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Jan. 23, 2008

          I looked at the photo that Kevin Roderick posted at of the constipated---er, consternated---staffers at the L.A. Times, and I fell on the floor. Then I got up and looked at the photo again, and fell on the floor again. Holding my sides, erupting with strange, unholy noises that my wife eventually recognized as laughter. Maybe you heard me.
          There they were---the “grim faces” of Times staffers reeling from the firing of yet another editor-in-chief. What made the photo extra fun was the fact that everyone in the shot knew they were being photographed. Looked like a promo still from a new HBO series, “Newspaper.” Or a Metamucil ad.
           Next I read a quote from the previously fired Times editor, John Carroll--- that all the ongoing instability at the LAT "makes people cautious and worried” and “cautious and worried people don’t often produce the best journalism.”
          You know, I’m just at a loss for articulation here, so let me get this out of the way:
          Oh, how those Times staffers are suffering! They are “cautious and worried,” all right. You would be, too, if you were in the slightest danger of losing your $1-2 million home in La Canada, or your downtown condo, your couple of BMWs or SUVs, your Salvadorean maid for the kids, that face-lift you’ve been saving for, your Jimmy Choos. . .
          And horror of horrors, private school for little Zoey and Ranger.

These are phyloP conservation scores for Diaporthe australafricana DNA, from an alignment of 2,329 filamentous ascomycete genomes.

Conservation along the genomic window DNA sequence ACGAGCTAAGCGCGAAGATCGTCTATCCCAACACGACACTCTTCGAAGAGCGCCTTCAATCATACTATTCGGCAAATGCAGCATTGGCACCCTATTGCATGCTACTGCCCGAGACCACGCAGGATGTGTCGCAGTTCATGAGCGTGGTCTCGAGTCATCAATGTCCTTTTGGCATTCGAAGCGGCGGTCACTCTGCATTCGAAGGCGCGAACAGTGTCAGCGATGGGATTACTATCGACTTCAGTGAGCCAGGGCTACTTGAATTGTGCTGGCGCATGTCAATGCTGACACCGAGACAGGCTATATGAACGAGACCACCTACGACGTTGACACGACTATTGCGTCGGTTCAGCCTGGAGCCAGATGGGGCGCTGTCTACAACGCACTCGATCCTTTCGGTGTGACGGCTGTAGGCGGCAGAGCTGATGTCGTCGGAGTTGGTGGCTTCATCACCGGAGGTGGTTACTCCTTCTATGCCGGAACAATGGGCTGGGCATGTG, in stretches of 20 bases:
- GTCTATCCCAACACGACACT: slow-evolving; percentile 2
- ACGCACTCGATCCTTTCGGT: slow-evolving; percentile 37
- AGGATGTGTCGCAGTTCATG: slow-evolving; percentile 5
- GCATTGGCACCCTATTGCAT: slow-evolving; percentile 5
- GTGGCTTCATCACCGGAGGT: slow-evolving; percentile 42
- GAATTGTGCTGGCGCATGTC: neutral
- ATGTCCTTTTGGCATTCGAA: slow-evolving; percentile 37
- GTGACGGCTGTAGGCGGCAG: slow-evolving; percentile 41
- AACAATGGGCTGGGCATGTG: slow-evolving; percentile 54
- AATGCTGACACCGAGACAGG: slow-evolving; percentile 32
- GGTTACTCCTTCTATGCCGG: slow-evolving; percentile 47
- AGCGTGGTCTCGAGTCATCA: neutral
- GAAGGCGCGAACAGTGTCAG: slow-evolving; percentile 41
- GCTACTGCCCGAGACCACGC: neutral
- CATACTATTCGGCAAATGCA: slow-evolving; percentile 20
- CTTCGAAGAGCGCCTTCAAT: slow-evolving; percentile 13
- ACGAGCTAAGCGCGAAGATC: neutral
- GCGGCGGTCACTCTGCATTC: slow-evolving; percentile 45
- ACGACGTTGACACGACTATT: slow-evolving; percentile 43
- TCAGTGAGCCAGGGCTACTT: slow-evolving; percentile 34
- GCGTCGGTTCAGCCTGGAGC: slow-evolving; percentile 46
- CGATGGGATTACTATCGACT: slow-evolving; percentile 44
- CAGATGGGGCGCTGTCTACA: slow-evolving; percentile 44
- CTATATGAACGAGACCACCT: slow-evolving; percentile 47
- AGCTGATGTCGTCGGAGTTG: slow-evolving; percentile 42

I’m not kidding, folks. Veteran Times staffers reportedly make between $100,000 to $150,000, and some of them turn out as many as two articles a month. Sometimes a year(!) Life’s tough. One Times columnist is rumored to make over two bills a year for two columns a week.
          Oh yes, the paper has recently recruited many ethnically correct younger reporters---er, I’m sorry, staff writers---and undoubtedly is not paying them quite enough to shop at Nordstrom, but young people are resilient, so I’m not too concerned about them.
          But oh, pobrecita jornalistas! Imagine that you have to write and edit your stories in an unstable work environment! Imagine that you must “worry.” Oh, agonyyyyy.
          Let’s see. “Unstable.” It’s true enough. In recent years, the paper was, among other things, bought by the Chicago Tribune Company, which ran it with hamhanded and degrading long-distance snootiness. There were staff cuts, reduction in the size of the pages, type-face meddling, buy-outs, huge circulation drops---all the things afflicting most newspapers today.